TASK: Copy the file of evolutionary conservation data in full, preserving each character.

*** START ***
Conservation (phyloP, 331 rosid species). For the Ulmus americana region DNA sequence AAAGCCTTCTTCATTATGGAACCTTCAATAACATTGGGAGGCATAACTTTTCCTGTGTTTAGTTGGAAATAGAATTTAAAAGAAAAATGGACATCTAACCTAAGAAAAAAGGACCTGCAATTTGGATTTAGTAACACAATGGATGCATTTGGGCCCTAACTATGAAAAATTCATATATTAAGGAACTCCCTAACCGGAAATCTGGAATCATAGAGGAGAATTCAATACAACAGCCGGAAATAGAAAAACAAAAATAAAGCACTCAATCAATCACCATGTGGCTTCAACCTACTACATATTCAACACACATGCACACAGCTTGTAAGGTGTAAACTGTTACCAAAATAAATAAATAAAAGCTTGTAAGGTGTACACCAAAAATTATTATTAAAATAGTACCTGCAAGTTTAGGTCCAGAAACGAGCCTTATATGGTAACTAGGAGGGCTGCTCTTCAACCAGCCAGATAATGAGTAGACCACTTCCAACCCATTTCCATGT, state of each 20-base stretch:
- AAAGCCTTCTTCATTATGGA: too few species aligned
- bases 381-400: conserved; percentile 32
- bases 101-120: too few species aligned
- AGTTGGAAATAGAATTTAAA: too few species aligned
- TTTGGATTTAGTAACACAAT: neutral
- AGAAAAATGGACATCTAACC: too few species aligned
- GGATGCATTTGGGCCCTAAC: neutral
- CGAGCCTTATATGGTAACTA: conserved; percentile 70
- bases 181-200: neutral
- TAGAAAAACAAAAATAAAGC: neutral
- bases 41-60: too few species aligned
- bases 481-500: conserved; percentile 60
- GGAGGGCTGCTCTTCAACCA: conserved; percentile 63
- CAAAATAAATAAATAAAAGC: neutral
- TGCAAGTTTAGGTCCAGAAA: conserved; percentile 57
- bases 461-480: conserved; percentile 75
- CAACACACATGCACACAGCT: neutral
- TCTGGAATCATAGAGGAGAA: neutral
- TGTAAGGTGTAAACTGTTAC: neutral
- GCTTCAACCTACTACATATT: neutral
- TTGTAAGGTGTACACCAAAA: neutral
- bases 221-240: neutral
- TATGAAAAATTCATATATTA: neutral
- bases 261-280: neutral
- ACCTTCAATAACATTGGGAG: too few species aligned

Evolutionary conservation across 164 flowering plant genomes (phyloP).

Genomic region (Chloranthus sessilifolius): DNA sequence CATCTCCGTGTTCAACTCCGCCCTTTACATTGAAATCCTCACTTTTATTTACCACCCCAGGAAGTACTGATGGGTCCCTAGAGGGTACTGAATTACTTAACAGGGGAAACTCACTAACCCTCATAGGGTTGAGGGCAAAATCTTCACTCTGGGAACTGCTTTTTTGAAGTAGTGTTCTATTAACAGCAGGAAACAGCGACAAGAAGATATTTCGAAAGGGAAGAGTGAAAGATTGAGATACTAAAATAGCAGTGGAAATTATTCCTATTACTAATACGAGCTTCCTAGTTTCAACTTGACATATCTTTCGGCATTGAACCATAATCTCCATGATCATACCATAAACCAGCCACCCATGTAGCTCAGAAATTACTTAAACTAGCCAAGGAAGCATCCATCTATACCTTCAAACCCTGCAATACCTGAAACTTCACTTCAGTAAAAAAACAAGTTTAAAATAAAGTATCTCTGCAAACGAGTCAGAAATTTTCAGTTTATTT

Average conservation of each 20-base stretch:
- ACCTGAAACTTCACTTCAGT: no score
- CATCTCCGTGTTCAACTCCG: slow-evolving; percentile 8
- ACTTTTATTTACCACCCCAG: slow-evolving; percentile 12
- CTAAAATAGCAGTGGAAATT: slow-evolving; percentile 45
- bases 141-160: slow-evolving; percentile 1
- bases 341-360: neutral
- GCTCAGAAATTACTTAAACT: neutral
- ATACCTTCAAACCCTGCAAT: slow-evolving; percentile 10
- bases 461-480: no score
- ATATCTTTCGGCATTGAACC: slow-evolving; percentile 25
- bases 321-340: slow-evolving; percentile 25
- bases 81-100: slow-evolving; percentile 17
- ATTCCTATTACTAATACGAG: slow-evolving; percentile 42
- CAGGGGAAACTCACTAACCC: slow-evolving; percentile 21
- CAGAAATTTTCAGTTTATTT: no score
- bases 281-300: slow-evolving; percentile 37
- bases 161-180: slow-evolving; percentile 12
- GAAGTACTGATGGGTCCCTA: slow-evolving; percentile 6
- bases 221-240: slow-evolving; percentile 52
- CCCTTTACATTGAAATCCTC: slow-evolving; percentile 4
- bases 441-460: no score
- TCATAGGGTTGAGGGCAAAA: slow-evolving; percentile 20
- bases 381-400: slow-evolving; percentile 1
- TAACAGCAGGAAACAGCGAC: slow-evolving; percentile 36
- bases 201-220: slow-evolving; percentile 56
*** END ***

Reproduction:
Conservation (phyloP, 331 rosid species). For the Ulmus americana region DNA sequence AAAGCCTTCTTCATTATGGAACCTTCAATAACATTGGGAGGCATAACTTTTCCTGTGTTTAGTTGGAAATAGAATTTAAAAGAAAAATGGACATCTAACCTAAGAAAAAAGGACCTGCAATTTGGATTTAGTAACACAATGGATGCATTTGGGCCCTAACTATGAAAAATTCATATATTAAGGAACTCCCTAACCGGAAATCTGGAATCATAGAGGAGAATTCAATACAACAGCCGGAAATAGAAAAACAAAAATAAAGCACTCAATCAATCACCATGTGGCTTCAACCTACTACATATTCAACACACATGCACACAGCTTGTAAGGTGTAAACTGTTACCAAAATAAATAAATAAAAGCTTGTAAGGTGTACACCAAAAATTATTATTAAAATAGTACCTGCAAGTTTAGGTCCAGAAACGAGCCTTATATGGTAACTAGGAGGGCTGCTCTTCAACCAGCCAGATAATGAGTAGACCACTTCCAACCCATTTCCATGT, state of each 20-base stretch:
- AAAGCCTTCTTCATTATGGA: too few species aligned
- bases 381-400: conserved; percentile 32
- bases 101-120: too few species aligned
- AGTTGGAAATAGAATTTAAA: too few species aligned
- TTTGGATTTAGTAACACAAT: neutral
- AGAAAAATGGACATCTAACC: too few species aligned
- GGATGCATTTGGGCCCTAAC: neutral
- CGAGCCTTATATGGTAACTA: conserved; percentile 70
- bases 181-200: neutral
- TAGAAAAACAAAAATAAAGC: neutral
- bases 41-60: too few species aligned
- bases 481-500: conserved; percentile 60
- GGAGGGCTGCTCTTCAACCA: conserved; percentile 63
- CAAAATAAATAAATAAAAGC: neutral
- TGCAAGTTTAGGTCCAGAAA: conserved; percentile 57
- bases 461-480: conserved; percentile 75
- CAACACACATGCACACAGCT: neutral
- TCTGGAATCATAGAGGAGAA: neutral
- TGTAAGGTGTAAACTGTTAC: neutral
- GCTTCAACCTACTACATATT: neutral
- TTGTAAGGTGTACACCAAAA: neutral
- bases 221-240: neutral
- TATGAAAAATTCATATATTA: neutral
- bases 261-280: neutral
- ACCTTCAATAACATTGGGAG: too few species aligned

Evolutionary conservation across 164 flowering plant genomes (phyloP).

Genomic region (Chloranthus sessilifolius): DNA sequence CATCTCCGTGTTCAACTCCGCCCTTTACATTGAAATCCTCACTTTTATTTACCACCCCAGGAAGTACTGATGGGTCCCTAGAGGGTACTGAATTACTTAACAGGGGAAACTCACTAACCCTCATAGGGTTGAGGGCAAAATCTTCACTCTGGGAACTGCTTTTTTGAAGTAGTGTTCTATTAACAGCAGGAAACAGCGACAAGAAGATATTTCGAAAGGGAAGAGTGAAAGATTGAGATACTAAAATAGCAGTGGAAATTATTCCTATTACTAATACGAGCTTCCTAGTTTCAACTTGACATATCTTTCGGCATTGAACCATAATCTCCATGATCATACCATAAACCAGCCACCCATGTAGCTCAGAAATTACTTAAACTAGCCAAGGAAGCATCCATCTATACCTTCAAACCCTGCAATACCTGAAACTTCACTTCAGTAAAAAAACAAGTTTAAAATAAAGTATCTCTGCAAACGAGTCAGAAATTTTCAGTTTATTT

Average conservation of each 20-base stretch:
- ACCTGAAACTTCACTTCAGT: no score
- CATCTCCGTGTTCAACTCCG: slow-evolving; percentile 8
- ACTTTTATTTACCACCCCAG: slow-evolving; percentile 12
- CTAAAATAGCAGTGGAAATT: slow-evolving; percentile 45
- bases 141-160: slow-evolving; percentile 1
- bases 341-360: neutral
- GCTCAGAAATTACTTAAACT: neutral
- ATACCTTCAAACCCTGCAAT: slow-evolving; percentile 10
- bases 461-480: no score
- ATATCTTTCGGCATTGAACC: slow-evolving; percentile 25
- bases 321-340: slow-evolving; percentile 25
- bases 81-100: slow-evolving; percentile 17
- ATTCCTATTACTAATACGAG: slow-evolving; percentile 42
- CAGGGGAAACTCACTAACCC: slow-evolving; percentile 21
- CAGAAATTTTCAGTTTATTT: no score
- bases 281-300: slow-evolving; percentile 37
- bases 161-180: slow-evolving; percentile 12
- GAAGTACTGATGGGTCCCTA: slow-evolving; percentile 6
- bases 221-240: slow-evolving; percentile 52
- CCCTTTACATTGAAATCCTC: slow-evolving; percentile 4
- bases 441-460: no score
- TCATAGGGTTGAGGGCAAAA: slow-evolving; percentile 20
- bases 381-400: slow-evolving; percentile 1
- TAACAGCAGGAAACAGCGAC: slow-evolving; percentile 36
- bases 201-220: slow-evolving; percentile 56